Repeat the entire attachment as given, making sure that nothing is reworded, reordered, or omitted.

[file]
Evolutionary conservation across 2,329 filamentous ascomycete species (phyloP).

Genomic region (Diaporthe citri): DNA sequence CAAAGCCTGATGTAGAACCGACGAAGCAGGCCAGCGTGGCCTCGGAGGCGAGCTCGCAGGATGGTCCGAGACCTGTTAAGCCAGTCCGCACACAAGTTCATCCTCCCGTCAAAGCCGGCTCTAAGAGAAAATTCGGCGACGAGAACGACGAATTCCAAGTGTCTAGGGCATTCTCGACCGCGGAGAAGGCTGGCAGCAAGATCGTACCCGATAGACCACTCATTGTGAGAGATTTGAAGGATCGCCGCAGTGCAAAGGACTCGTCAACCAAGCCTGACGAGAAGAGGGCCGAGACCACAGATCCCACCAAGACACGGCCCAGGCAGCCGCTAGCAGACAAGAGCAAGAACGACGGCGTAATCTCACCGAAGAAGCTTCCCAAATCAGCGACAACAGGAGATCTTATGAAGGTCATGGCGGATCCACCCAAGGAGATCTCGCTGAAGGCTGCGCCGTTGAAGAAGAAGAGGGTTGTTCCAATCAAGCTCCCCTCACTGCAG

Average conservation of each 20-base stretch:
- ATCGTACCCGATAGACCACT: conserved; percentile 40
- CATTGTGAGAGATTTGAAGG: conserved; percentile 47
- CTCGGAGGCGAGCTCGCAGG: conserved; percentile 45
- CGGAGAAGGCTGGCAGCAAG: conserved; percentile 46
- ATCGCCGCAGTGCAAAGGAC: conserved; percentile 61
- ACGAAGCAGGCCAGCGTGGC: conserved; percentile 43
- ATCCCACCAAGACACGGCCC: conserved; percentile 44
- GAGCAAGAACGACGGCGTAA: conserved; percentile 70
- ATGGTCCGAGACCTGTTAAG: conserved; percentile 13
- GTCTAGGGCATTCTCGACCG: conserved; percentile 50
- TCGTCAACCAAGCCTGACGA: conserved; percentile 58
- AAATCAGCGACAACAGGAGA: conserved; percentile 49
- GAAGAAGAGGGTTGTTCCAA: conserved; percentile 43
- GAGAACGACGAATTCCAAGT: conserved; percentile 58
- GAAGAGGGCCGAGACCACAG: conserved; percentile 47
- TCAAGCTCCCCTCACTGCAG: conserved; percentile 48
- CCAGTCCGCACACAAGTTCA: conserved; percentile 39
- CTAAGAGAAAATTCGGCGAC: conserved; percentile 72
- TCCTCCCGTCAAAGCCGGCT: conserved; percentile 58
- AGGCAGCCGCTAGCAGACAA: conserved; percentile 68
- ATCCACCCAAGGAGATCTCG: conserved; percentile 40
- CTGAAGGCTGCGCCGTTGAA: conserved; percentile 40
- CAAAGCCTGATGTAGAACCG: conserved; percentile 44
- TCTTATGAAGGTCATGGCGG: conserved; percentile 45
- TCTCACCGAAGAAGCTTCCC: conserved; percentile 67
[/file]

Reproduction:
Evolutionary conservation across 2,329 filamentous ascomycete species (phyloP).

Genomic region (Diaporthe citri): DNA sequence CAAAGCCTGATGTAGAACCGACGAAGCAGGCCAGCGTGGCCTCGGAGGCGAGCTCGCAGGATGGTCCGAGACCTGTTAAGCCAGTCCGCACACAAGTTCATCCTCCCGTCAAAGCCGGCTCTAAGAGAAAATTCGGCGACGAGAACGACGAATTCCAAGTGTCTAGGGCATTCTCGACCGCGGAGAAGGCTGGCAGCAAGATCGTACCCGATAGACCACTCATTGTGAGAGATTTGAAGGATCGCCGCAGTGCAAAGGACTCGTCAACCAAGCCTGACGAGAAGAGGGCCGAGACCACAGATCCCACCAAGACACGGCCCAGGCAGCCGCTAGCAGACAAGAGCAAGAACGACGGCGTAATCTCACCGAAGAAGCTTCCCAAATCAGCGACAACAGGAGATCTTATGAAGGTCATGGCGGATCCACCCAAGGAGATCTCGCTGAAGGCTGCGCCGTTGAAGAAGAAGAGGGTTGTTCCAATCAAGCTCCCCTCACTGCAG

Average conservation of each 20-base stretch:
- ATCGTACCCGATAGACCACT: conserved; percentile 40
- CATTGTGAGAGATTTGAAGG: conserved; percentile 47
- CTCGGAGGCGAGCTCGCAGG: conserved; percentile 45
- CGGAGAAGGCTGGCAGCAAG: conserved; percentile 46
- ATCGCCGCAGTGCAAAGGAC: conserved; percentile 61
- ACGAAGCAGGCCAGCGTGGC: conserved; percentile 43
- ATCCCACCAAGACACGGCCC: conserved; percentile 44
- GAGCAAGAACGACGGCGTAA: conserved; percentile 70
- ATGGTCCGAGACCTGTTAAG: conserved; percentile 13
- GTCTAGGGCATTCTCGACCG: conserved; percentile 50
- TCGTCAACCAAGCCTGACGA: conserved; percentile 58
- AAATCAGCGACAACAGGAGA: conserved; percentile 49
- GAAGAAGAGGGTTGTTCCAA: conserved; percentile 43
- GAGAACGACGAATTCCAAGT: conserved; percentile 58
- GAAGAGGGCCGAGACCACAG: conserved; percentile 47
- TCAAGCTCCCCTCACTGCAG: conserved; percentile 48
- CCAGTCCGCACACAAGTTCA: conserved; percentile 39
- CTAAGAGAAAATTCGGCGAC: conserved; percentile 72
- TCCTCCCGTCAAAGCCGGCT: conserved; percentile 58
- AGGCAGCCGCTAGCAGACAA: conserved; percentile 68
- ATCCACCCAAGGAGATCTCG: conserved; percentile 40
- CTGAAGGCTGCGCCGTTGAA: conserved; percentile 40
- CAAAGCCTGATGTAGAACCG: conserved; percentile 44
- TCTTATGAAGGTCATGGCGG: conserved; percentile 45
- TCTCACCGAAGAAGCTTCCC: conserved; percentile 67